Northern Wilds Magazine

Plan Now for a Better Trip

It’s pretty hard to have a bad visit to the Boundary Waters Canoe Area Wilderness (BWCAW), but every year I hear stories of people who managed to do just that.

But what does it take to have a great canoe trip? Each year I get dozens of inquiries from readers of my books and articles asking me for advice on planning a trip, choosing a time of year, or selecting an entry point and route. What follows is the advice I give virtually everyone who writes.

Determine Your Goals

Just what is it you want your canoe trip to deliver? Sounds simple, but it really isn’t. Few routes can deliver on everything, so talk to your intended canoeing partners to see just what it is you want to experience. If most or all are avid anglers, a route that takes you to the better fishing lakes (yes, not every lake in the BW provides good fishing) is in order. Not only that, but if they want to target a particular species such as lake trout to the exclusion of other species, that desire will not only affect where you go, but when. For instance, the best lake trout fishing is in May, while the best small mouth fishing is in June. The worst fishing for everything is in August. In other words, if angling is your interest, routes and timing need to be designed around that.

Or are you seeking the ultimate in solitude? Not every route offers the kind of peace and quiet you may seek. Some routes, especially during the peak visitation period of mid-July to mid-August will be positively busy (a relative term, I know) but offer more solitude at a different time of year.

Gear Up Good

You don’t need the fanciest gear to go into the wilderness, but you do need good gear. If you’ve never done a wilderness canoe trip before, I strongly recommend you contact one of the outfitters that cater to BWCAW visitors. Not only can they help you in getting permits and selecting routes, they all have quality tents, canoes, packs and other needed gear. It is my opinion that the outfitters in northern Minnesota are the best in the business.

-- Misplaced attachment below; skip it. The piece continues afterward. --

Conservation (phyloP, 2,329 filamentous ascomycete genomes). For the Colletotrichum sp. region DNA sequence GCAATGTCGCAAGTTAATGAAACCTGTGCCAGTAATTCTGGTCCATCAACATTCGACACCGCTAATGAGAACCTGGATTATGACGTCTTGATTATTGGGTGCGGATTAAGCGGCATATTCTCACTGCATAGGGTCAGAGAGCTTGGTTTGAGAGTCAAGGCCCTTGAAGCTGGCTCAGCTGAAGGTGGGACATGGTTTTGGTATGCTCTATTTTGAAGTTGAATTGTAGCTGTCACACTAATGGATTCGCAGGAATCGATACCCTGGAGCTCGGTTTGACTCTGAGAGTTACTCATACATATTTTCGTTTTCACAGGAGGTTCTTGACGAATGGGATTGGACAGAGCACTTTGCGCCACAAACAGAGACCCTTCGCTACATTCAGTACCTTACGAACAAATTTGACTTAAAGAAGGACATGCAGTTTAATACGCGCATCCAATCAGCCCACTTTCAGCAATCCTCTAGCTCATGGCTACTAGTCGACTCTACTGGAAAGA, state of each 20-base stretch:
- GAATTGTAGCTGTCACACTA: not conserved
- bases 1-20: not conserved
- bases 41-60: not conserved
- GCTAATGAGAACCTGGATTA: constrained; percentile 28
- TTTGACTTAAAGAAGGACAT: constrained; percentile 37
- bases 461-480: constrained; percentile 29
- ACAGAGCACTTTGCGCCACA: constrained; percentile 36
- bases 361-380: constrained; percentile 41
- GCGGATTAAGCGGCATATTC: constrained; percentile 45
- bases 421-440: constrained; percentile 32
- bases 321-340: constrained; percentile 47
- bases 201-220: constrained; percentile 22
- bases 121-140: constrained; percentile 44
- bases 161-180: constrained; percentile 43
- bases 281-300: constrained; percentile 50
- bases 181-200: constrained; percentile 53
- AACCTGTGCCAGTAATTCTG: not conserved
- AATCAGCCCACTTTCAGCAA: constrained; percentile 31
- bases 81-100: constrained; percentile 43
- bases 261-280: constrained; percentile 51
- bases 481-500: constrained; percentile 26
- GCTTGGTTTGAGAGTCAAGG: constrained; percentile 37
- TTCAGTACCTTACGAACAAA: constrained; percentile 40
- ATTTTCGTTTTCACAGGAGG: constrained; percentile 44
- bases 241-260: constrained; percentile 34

Renting gear is a great way to see what works and why without having to make an purchase investment. For instance, you may have been eyeing that fancy backpack at a store, but by first renting you’ll quickly learn just why the venerable old Duluth pack and its modern variants are superior for canoe travel.

If you want to outfit yourself, that’s great. Just make sure you do a little research first. There are several good books available, such as my own Canoe Country Camping (University of MN Press), or works by Cliff Jacobson, that explain what kind of gear works best. It’s easy enough to buy something these days that will disappoint you on the trail. Spend this winter reading up on it.

Finally, leave about half the stuff you’d like to take at home. Pare down your gear to the minimum needed. Nothing will ruin a canoe trip faster than laboring over portages all day because you’ve hauled too much stuff. You want to be fishing, reading a book, or watching the clouds drift by, not struggling like a Sherpa on Everest.

In a nutshell, the very best advice I can give is to PLAN. Plan carefully, talk to those who are more experienced than yourself, read some good books on the subject, and use the services of an area outfitter when required.

If you do, you’ll never have a bad canoe trip. And you might just have many excellent ones!

Writer/photographer Michael Furtman has written several books on the canoe country. You can learn more about his books and photography at

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